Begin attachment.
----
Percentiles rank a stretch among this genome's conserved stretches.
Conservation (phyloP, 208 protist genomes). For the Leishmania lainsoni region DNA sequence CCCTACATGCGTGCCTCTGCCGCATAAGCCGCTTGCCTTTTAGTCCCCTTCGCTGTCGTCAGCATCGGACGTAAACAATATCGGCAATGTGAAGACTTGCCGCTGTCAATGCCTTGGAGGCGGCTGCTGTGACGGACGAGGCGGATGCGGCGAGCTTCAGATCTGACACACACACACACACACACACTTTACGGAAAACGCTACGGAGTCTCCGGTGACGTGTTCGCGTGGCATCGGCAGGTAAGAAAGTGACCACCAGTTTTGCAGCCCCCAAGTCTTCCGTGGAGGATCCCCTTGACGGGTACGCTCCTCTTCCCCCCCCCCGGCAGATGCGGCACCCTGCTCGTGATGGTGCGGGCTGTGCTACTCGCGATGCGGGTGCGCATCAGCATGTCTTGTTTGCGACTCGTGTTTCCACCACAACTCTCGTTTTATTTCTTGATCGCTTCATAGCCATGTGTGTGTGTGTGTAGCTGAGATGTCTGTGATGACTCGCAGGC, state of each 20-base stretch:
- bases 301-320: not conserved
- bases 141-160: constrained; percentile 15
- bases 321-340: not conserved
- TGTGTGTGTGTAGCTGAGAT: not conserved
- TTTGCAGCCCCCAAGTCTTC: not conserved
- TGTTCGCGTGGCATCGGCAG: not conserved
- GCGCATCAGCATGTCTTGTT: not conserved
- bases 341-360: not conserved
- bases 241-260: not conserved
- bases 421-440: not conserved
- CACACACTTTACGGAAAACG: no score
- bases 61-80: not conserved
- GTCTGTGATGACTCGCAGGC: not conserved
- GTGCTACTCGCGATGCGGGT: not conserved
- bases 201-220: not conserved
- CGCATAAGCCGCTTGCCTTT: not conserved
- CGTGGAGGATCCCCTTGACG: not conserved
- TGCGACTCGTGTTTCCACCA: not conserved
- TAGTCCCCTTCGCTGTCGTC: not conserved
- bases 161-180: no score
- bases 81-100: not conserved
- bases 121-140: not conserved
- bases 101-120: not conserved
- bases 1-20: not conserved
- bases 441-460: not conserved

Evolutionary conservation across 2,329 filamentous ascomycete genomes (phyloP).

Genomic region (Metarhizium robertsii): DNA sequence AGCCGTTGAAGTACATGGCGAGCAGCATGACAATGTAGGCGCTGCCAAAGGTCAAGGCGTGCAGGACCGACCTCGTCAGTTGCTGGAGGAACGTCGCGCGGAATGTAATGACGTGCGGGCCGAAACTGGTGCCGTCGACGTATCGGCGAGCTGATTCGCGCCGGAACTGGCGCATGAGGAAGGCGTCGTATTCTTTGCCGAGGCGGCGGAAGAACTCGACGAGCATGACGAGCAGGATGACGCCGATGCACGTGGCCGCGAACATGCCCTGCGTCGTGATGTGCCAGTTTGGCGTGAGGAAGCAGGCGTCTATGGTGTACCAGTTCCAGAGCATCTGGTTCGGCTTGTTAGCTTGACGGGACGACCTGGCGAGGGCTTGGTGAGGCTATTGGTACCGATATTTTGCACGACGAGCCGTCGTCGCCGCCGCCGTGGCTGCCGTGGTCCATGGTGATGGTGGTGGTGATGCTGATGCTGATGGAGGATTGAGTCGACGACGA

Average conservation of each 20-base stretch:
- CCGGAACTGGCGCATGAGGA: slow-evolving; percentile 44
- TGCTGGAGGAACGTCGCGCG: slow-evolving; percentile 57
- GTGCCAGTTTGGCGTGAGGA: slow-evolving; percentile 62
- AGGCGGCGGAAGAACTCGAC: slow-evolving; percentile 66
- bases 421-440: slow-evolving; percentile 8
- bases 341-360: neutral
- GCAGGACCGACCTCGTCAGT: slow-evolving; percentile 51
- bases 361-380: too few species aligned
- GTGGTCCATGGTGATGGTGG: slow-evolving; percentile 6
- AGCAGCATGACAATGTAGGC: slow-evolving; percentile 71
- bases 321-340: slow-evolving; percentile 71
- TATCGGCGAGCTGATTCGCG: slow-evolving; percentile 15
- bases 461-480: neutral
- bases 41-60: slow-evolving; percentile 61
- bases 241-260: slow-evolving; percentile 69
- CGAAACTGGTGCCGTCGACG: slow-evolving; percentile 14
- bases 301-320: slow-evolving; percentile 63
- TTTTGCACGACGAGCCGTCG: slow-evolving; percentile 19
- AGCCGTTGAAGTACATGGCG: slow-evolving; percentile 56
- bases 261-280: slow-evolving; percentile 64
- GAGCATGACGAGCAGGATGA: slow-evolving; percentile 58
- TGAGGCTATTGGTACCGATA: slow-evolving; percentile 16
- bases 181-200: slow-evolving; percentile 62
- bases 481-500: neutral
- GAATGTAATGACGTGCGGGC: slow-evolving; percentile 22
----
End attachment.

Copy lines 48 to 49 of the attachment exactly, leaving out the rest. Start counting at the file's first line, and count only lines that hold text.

- TTTTGCACGACGAGCCGTCG: slow-evolving; percentile 19
- AGCCGTTGAAGTACATGGCG: slow-evolving; percentile 56